Day 2 – The GFX 50S meets the Street

Day two of the trip was specifically set aside for Street Photography.  I went to New York to work with local photographer James Maher, who leads one on one workshops all over the city.  Before my workshop with him began, I decided to head up to Rockefeller Center with the GFX 50S to photograph some tourists and see what I could capture of the Midtown architecture.

While at Rockefeller I decided to head to the Top of the Rock but while I was waiting in line, the blue skies that had accompanied me to Midtown had turned gray and a bit of haze had crept in.  Again, the latitude that the GFX 50S allows in post helped me correct it easily thanks to the dehaze tool followed only by shadow recovery in Lightroom

I decided to try a little high ISO street photography with the GFX on my way back to the hotel.  While you can’t call this camera subtle (especially with the GF 32-64mm f/4 R LM WR zoom lens attached). It was possible to get a few shots that I was happy with while waiting for our train back to SOHO but I decided that, for my Street photography workshop I would leave the GFX 50S in the hotel safe, and just take my X-T2 and X-Pro2.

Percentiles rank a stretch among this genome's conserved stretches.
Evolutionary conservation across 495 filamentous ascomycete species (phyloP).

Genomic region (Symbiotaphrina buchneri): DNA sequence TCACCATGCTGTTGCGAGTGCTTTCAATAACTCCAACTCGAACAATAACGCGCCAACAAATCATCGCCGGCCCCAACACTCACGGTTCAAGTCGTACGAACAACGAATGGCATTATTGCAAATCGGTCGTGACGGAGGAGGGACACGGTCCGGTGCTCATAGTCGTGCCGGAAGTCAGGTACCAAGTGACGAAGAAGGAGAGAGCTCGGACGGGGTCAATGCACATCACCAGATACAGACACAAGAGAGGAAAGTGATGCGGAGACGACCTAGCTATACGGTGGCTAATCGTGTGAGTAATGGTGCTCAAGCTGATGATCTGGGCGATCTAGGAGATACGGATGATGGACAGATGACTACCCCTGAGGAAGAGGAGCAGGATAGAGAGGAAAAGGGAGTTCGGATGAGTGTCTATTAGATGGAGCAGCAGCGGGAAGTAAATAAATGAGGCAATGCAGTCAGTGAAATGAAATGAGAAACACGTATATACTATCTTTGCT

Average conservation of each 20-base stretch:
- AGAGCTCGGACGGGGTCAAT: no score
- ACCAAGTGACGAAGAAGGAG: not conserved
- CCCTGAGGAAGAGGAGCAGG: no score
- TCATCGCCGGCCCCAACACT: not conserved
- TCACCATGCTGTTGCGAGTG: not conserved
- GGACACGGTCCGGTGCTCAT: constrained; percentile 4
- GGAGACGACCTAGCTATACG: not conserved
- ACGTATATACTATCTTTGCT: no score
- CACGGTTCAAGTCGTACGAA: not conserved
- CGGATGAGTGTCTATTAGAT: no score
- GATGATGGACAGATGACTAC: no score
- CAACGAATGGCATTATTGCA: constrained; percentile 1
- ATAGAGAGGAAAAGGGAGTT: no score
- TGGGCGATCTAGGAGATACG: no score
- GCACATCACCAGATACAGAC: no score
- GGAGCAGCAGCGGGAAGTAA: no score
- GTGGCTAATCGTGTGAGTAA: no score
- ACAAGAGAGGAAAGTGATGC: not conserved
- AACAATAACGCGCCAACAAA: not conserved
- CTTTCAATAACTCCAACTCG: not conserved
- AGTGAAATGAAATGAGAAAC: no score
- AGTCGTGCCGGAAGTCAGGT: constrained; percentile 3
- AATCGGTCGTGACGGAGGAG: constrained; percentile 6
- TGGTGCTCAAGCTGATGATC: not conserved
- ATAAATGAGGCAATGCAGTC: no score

Day 3 – It’s all about the Portrait

After recovering from 5 hours of Street photography, walking several miles, and a huge corned beef sandwich from Katz’s Deli on Day 2, Day 3 was set aside just to work on my Small Steps 2.0 project.

The goal of my project is to photograph people who we have met through our Small Steps Are Giant Leaps project (and anyone else who wants their picture taken whilst wearing an astronaut helmet) and tell their story about how they explore their everyday world.  Like Astronaut Harrison, they get to wear the astronaut helmet for the pictures.